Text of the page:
Invest in Chinese stocks amid coronavirus and tensions with the US USA

Chinese President Xi Jinping walks past officials wearing face masks after the outbreak of coronavirus disease (COVID-19) when he arrives for the closing session of the National People’s Congress (NPC) in the Great Hall of the People in Beijing , China, May 28, 2020..

Carlos García Rawlins | Reuters

China has been juggling a global pandemic alongside geopolitical tensions this year, clouding prospects for those who want to invest in the world’s second-largest economy.

The country is trying to recover after it essentially shut down its economy to contain the coronavirus. The virus is also a key part of the tensions between the United States and China, after Washington accused Beijing of hiding the full scope and origins of the outbreak.

Tensions between the two have spread on many fronts, including financial markets after the Senate passed a bill targeting Chinese companies listed in the US. USA will revoke the special business status of the Asian financial center.

Despite these developments, there are still areas of the market where investors can find opportunities. This is how investors should trade Chinese stocks amid these tensions, according to analysts.

Focus on Chinese A-shares

Investment bank Morgan Stanley recommends being overweight Chinese A-shares, or stocks traded on continental indices. Valuations within those shares have tended to drop less in response to tensions between the United States and China, the investment bank said.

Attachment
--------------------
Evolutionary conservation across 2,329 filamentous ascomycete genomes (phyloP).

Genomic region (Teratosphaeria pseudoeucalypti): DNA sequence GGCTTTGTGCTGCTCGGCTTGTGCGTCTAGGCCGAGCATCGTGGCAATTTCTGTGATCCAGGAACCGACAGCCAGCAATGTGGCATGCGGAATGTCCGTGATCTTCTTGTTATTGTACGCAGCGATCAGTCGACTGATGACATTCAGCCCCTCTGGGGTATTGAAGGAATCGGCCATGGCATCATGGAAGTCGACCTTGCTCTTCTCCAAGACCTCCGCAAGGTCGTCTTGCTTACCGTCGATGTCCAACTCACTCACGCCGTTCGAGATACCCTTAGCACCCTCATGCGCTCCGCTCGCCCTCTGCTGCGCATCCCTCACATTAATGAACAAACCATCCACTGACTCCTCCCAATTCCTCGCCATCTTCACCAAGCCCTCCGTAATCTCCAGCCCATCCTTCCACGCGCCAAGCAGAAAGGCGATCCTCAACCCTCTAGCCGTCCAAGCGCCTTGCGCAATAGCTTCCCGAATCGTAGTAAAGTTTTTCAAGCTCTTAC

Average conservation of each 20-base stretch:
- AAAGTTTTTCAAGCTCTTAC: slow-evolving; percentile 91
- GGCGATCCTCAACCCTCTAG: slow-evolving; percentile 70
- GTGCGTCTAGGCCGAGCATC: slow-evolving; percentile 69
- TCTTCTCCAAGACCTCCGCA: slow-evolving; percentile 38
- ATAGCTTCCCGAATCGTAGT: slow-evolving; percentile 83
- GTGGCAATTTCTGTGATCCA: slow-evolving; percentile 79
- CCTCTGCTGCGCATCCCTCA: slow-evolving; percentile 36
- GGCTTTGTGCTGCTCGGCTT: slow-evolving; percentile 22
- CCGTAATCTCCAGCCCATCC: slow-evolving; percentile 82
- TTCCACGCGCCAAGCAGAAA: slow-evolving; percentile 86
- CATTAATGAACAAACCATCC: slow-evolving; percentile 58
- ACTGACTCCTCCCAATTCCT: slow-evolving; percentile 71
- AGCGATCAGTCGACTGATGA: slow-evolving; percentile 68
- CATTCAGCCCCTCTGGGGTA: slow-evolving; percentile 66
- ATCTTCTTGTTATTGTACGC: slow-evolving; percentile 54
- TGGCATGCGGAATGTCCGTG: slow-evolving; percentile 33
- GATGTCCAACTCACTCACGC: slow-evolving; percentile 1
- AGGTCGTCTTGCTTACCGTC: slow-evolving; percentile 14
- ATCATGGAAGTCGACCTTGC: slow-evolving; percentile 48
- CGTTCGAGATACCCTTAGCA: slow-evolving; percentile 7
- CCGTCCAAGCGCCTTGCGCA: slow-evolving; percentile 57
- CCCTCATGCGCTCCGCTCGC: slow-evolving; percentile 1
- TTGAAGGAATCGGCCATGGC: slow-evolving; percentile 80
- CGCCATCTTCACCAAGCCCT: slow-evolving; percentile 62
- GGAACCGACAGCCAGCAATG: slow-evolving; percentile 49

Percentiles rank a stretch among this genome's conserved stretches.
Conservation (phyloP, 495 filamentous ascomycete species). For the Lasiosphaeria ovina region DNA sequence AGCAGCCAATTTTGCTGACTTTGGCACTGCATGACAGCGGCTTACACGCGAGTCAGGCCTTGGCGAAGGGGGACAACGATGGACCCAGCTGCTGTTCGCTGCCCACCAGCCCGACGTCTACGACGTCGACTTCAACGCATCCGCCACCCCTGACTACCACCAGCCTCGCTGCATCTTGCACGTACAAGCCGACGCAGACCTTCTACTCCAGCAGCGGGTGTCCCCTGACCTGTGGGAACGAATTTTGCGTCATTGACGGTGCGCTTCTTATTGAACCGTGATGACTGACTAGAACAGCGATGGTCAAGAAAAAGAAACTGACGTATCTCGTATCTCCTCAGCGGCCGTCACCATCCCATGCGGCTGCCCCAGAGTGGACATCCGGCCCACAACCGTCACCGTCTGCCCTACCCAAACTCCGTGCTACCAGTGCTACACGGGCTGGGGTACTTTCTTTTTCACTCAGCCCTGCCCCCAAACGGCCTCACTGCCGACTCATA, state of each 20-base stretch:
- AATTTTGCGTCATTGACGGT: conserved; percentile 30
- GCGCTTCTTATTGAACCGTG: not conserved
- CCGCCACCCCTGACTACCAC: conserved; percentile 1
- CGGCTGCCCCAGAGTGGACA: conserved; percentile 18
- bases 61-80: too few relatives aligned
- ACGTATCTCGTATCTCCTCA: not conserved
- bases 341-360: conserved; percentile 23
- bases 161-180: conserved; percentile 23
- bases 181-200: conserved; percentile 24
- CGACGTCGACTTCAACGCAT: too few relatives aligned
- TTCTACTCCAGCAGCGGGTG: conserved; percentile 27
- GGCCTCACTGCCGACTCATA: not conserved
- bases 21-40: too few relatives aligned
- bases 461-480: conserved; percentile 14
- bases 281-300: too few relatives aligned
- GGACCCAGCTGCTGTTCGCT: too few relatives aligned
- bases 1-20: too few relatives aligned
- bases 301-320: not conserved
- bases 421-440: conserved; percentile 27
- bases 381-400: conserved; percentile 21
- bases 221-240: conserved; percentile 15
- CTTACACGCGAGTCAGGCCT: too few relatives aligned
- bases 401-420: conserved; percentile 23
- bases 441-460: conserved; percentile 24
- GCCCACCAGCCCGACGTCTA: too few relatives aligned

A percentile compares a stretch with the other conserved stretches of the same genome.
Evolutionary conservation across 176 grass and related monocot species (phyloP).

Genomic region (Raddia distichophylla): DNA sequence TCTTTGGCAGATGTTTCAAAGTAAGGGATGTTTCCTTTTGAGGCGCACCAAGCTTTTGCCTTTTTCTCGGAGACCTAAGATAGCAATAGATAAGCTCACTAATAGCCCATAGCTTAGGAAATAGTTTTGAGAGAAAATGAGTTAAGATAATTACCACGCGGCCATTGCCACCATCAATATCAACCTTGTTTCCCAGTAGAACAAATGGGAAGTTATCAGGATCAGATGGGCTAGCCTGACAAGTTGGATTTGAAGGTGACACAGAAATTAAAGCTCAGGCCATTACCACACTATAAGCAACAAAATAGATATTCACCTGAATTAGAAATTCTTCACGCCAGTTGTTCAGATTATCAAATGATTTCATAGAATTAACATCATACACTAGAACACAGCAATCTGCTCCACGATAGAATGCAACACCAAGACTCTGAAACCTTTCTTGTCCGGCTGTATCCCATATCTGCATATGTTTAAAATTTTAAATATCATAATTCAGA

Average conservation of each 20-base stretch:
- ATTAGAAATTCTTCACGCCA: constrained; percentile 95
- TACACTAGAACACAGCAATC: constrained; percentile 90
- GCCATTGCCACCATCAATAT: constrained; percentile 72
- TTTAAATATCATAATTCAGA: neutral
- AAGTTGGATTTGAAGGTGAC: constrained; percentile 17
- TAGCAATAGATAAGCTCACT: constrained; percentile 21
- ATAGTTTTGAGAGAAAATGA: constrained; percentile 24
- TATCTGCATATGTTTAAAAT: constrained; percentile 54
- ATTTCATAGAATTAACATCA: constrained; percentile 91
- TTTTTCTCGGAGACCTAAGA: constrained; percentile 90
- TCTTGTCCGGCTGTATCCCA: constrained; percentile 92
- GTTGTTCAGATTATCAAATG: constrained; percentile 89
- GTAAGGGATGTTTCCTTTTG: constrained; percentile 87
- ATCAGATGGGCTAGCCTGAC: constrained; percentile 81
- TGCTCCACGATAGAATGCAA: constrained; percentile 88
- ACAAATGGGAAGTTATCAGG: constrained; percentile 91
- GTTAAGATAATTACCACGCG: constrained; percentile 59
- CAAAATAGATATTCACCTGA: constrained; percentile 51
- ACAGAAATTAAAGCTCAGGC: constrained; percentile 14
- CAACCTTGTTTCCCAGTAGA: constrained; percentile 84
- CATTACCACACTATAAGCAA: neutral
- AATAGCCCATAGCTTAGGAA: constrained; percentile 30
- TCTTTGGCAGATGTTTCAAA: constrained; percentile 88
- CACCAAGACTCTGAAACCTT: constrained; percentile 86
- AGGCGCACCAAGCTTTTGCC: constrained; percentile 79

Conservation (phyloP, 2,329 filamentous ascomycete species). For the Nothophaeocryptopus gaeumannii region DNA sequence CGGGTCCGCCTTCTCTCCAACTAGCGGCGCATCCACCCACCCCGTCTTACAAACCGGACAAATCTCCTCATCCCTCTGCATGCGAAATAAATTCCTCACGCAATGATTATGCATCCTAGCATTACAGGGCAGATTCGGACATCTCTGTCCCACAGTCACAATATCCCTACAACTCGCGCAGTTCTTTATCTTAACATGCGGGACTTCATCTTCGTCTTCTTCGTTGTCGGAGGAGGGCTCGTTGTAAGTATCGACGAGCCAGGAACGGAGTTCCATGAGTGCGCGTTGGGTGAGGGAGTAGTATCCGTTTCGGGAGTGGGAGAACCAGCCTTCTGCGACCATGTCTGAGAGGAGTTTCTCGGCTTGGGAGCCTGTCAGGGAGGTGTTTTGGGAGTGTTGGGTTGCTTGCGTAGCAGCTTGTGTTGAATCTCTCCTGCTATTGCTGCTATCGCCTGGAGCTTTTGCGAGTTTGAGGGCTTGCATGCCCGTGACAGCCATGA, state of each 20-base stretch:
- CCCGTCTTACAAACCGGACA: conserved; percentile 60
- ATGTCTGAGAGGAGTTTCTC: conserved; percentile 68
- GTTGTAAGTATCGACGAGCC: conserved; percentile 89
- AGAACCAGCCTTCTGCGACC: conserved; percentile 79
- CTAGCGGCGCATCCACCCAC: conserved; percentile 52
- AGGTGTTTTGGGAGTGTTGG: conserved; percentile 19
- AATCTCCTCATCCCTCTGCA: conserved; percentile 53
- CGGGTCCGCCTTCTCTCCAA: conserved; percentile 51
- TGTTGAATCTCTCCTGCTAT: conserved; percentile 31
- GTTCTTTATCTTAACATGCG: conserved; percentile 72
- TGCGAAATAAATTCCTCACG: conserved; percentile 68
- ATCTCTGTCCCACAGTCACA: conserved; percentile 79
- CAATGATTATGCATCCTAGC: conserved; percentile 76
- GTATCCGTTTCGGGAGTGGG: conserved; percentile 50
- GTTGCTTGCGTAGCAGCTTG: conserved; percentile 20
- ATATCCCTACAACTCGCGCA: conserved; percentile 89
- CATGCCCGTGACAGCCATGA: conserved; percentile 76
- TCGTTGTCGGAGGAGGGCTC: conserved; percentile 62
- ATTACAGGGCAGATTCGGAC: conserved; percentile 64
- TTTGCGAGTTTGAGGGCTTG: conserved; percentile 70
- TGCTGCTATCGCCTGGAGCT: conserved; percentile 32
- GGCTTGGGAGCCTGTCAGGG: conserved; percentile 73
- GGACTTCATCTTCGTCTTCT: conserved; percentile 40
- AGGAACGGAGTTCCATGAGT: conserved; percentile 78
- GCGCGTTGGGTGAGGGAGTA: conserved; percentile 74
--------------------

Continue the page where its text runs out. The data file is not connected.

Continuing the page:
“The A-share market also has very limited foreign-owned representation,” said Morgan Stanley. That’s only about 4% of the market capitalization for A-share stocks, compared to at least 35% for the MSCI China index, he said.

MSCI China has A shares in the index, but it also includes H shares, which are traded on the Hong Kong stock exchange, as well as Chinese companies listed in the US. USA

Be selective when choosing Chinese companies listed in the US. USA

The Senate bill passed last month could essentially ban many Chinese companies from listing on US exchanges.

It would require companies to certify that they are not owned or controlled by a foreign government and that they are subject to audits by US regulators for three consecutive years. Businesses would be prohibited from exchanging if they do not meet any of the requirements.

Morgan Stanley warned investors about companies with high foreign ownership but not eligible for secondary listing in Hong Kong.

“They face increased uncertainty regarding delisting as a result of the continued focus on … accounting / auditing compliance,” he wrote in a report last week.

Hong Kong has made it more attractive for companies listed elsewhere to have a secondary listing on their stock exchange. But there are certain criteria: For example, technology and innovation companies that are listed for at least two years on the New York Stock Exchange or Nasdaq qualify.

Analysts have predicted that the risk of being removed from the list in the US. USA It will lead many Chinese companies to flock to Hong Kong.

That will be positive for Hong Kong Exchanges and Clearing stocks, analysts at Citi Research said in a report last week. That could lead to a 10% increase in earnings, analysts said in their note reiterating a “buy” rating.

Increase exposure to consumer stocks.

China’s economy was one of the first to reopen, lifting most restrictions and allowing residents to resume activities outside their homes. That normalization of social activities “remains on track,” said Morgan Stanley.

The bank raised its rating for durable consumer stocks to “equal weight,” an indication that it expects those stocks to perform in line with their peers. The investment bank explained that it expects less downward pressure on earnings for consumer and service related industries.